The RSC has a rich history. It’s the oldest and one of the largest chemistry communities in the world. It is also the link between chemistry researchers worldwide, enabling us to meet and discuss new developments in chemistry through conferences and seminars.
Professor at Beijing Normal University
Specialism: Materials Chemistry
Membership classification: Fellow (FRSC)
Currently, a professor at Beijing Normal University, Dongpeng tells us how the RSC has given him opportunities for career progression and explains how the RSC could better support global chemistry students.
Dongpeng’s interest in chemistry was sparked in school: “I did simple experiments, like changing the colour of flowers with vinegar. Later, I learned more about how chemicals work together to form different compounds which solidified my interest.”
Studying in high school didn’t satiate Dongpeng’s desire to learn, so he decided to continue his studies in higher education. “The level of learning in high school isn’t very high,” he says. “I did applied chemistry for my undergraduate degree. For my master’s and PhD, I focused on materials chemistry and chemical engineering. Today, I am a professor at Beijing Normal University teaching fundamental chemistry to entry-level students studying chemistry, physics and biology.”
Dongpeng joined the RSC because of its famous reputation and global connections within the chemical community.
Let’s advance chemistry, together. Reach your full potential with RSC membership.
When asked about what he values most about the RSC, Dongpeng cites the access to valuable information. “I have access to monthly journals about new developments and research in education, academia and the industry. I also get emails about upcoming events and news.”
RSC membership has helped Dongpeng throughout his education and career. It initially supported him during his studies in the UK. “I went to Cambridge University to do work on luminescence during my PhD career. Later, I went to UCL to do pharmaceutical research with the current head of the School of Pharmacy.”
When Dongpeng became a professor, the RSC continued to support him in his work.
In 2018, the RSC student club in Beijing invited me to talk to PhD and secondary school students about my career. It was a great experience because I could help them plan their next steps, and show them how to do research and write papers. But, from their feedback, I also learned new techniques that I can use when teaching my own students.
This was a mutually beneficial experience for Dongpeng and the students.
Dongpeng also appreciates the ease with which he can connect with other scientists. “Membership is helpful because it opens doors for new opportunities for collaboration. For example, when I was awarded the Newton Advanced Fellowship in 2020 alongside Prof. Jonathan Steed, Fellow membership made collaboration easier and more effective.”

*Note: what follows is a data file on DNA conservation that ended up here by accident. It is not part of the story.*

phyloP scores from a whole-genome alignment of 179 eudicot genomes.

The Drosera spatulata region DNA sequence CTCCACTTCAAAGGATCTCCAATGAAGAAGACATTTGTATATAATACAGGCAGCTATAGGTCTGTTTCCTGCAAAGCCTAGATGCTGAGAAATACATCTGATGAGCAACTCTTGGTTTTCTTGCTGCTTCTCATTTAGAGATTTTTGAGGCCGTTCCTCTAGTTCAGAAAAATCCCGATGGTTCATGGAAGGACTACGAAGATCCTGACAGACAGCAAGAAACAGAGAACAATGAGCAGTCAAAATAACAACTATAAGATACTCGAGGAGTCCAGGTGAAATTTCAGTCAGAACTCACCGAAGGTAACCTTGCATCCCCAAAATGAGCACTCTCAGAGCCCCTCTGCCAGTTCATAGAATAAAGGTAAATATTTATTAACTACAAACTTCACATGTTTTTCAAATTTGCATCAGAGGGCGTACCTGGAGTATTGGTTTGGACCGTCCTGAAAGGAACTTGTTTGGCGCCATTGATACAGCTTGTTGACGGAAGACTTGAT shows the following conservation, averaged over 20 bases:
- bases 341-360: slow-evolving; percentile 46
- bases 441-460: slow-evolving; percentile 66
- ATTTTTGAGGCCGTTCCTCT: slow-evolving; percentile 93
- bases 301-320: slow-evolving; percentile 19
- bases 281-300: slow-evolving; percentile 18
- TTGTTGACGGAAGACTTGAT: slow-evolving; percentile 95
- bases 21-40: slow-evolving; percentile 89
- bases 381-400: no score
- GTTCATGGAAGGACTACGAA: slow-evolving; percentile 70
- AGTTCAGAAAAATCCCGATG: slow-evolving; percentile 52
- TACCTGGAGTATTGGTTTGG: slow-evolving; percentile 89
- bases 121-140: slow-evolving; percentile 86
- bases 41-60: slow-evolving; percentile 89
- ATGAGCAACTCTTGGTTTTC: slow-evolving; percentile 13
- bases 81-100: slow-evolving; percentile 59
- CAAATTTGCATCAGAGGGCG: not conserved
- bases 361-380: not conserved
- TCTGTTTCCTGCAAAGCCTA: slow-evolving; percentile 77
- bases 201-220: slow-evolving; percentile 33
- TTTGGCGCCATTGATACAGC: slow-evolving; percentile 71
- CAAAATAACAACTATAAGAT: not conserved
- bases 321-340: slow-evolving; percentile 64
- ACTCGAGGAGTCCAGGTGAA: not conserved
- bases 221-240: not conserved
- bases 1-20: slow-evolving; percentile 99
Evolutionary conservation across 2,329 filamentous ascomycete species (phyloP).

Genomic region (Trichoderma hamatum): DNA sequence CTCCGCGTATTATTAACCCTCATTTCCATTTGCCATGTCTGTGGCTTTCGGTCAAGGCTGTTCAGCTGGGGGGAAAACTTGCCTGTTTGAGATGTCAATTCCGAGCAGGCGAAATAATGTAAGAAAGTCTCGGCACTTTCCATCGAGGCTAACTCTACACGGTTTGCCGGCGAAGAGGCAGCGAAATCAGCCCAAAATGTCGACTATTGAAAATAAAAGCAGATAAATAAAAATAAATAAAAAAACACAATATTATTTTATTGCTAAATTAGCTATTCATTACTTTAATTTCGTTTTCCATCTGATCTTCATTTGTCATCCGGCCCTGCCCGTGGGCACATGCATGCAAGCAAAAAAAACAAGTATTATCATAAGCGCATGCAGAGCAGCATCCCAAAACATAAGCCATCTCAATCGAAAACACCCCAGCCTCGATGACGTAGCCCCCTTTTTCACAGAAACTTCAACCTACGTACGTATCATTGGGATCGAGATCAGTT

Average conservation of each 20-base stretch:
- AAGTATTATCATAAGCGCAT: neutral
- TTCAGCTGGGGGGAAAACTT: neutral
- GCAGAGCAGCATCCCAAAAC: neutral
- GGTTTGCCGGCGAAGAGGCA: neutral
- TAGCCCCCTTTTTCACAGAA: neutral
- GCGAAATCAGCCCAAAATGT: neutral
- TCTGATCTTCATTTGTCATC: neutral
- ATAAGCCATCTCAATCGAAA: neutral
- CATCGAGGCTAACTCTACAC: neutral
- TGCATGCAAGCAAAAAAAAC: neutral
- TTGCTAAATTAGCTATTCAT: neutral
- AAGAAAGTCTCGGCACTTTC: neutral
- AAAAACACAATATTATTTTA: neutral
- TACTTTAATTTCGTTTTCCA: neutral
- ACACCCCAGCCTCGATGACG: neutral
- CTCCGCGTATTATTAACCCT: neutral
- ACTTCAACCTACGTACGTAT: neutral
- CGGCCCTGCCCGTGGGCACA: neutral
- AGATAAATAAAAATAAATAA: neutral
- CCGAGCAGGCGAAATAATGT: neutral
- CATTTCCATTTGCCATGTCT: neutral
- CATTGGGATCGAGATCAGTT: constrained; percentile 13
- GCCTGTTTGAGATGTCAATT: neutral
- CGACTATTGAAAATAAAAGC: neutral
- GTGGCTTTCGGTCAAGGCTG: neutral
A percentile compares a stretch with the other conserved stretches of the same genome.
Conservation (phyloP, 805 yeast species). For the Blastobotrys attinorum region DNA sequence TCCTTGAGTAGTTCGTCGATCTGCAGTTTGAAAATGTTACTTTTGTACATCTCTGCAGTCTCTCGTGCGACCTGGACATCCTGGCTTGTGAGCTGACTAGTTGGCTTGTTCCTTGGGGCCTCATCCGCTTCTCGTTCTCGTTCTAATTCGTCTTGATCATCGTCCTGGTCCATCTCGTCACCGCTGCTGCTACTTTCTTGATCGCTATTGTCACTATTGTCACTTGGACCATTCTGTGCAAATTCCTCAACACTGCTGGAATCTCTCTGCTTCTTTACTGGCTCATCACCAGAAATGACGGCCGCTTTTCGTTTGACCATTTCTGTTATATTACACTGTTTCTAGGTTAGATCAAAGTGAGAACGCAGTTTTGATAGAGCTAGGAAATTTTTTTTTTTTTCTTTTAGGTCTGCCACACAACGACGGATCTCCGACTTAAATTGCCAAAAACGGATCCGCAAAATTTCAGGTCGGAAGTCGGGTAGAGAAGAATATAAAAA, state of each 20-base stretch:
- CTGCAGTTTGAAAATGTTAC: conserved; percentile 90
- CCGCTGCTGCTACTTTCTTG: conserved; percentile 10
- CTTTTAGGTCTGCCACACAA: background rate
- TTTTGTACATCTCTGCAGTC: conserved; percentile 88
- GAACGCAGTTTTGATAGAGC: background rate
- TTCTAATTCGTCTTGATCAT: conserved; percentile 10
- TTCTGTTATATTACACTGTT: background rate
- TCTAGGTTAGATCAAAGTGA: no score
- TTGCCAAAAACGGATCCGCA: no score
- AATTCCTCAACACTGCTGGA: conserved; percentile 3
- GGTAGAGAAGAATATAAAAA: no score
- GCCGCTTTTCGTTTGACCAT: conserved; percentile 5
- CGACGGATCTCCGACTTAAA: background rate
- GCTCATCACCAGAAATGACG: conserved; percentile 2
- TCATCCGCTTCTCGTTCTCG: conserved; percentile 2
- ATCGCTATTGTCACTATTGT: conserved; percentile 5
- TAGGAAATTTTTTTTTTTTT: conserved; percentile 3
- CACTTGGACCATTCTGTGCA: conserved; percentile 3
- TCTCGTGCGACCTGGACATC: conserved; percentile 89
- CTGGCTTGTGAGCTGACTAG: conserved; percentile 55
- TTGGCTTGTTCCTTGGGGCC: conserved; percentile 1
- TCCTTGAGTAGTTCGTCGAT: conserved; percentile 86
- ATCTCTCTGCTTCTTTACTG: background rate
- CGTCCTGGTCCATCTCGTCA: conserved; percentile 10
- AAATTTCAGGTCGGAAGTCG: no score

And these connections have supported him throughout his career. “The RSC connected me with the Beijing Chemical Society and we carried out a small seminar to discuss new developments in materials science in 2021. They also invited editors who supported us in making our next steps,” he says. He also expressed a desire for more networking events: “I hope there will be further opportunities for the Chinese Chemical Society to collaborate with the RSC in the future.”
Dongpeng is hopeful that the RSC will focus on creating more opportunities for members to meet worldwide.
I hope there will be even more opportunities for members and Fellows to connect with each other. Much of the time you only know someone’s name from a journal, but the RSC can help make global collaboration with these people possible.
“The RSC has very good connections with the academic field, but I hope to see a bigger focus on improving industry connections,” Dongpeng explains that, based on his experience, there is value in extending the RSC’s reach. “Because I studied and worked in the UK, I know that there are a lot of valuable developments in the UK industry. It would be great for the RSC to further develop its links in the area to help members access resources, people and job opportunities.”
Because of the benefits, Dongpeng encourages his students to join the RSC and make use of those valuable opportunities. “Of course, I encourage my students to join the RSC!” he beams. “It’s very important for them to participate in conferences and events. Two of my students won RSC poster prizes from RSC conferences in China, so it’s very beneficial!”
Since student membership is important to Dongpeng, he hopes for more focus on supporting students in global networking.
There are currently only five Chinese universities that have an RSC student club. This means a lot of good universities with talented students like ours aren’t benefiting from RSC membership opportunities. So, I really hope the RSC will build more connections with Chinese universities in the future to help our students progress.
“Last year, our university [Beijing Normal University] gave us funding to send some of our students to Cambridge university and form research connections in the UK. This was an invaluable experience for our students. Maybe in the future, the RSC can help build links between universities in the UK and China to make it easier for students to study abroad and make important connections.”
As well as an advocate for the RSC and chemistry students worldwide, he also believes that chemistry has the power to change the world. Unsurprisingly, his comments aren’t just big vague statements, but are backed by the kind of practical vision one might expect from a Doctor of Chemistry: “CO2 emissions cause pollution but if we reduce these emissions and convert CO2 into a useful chemical compound, then chemistry can change the world.”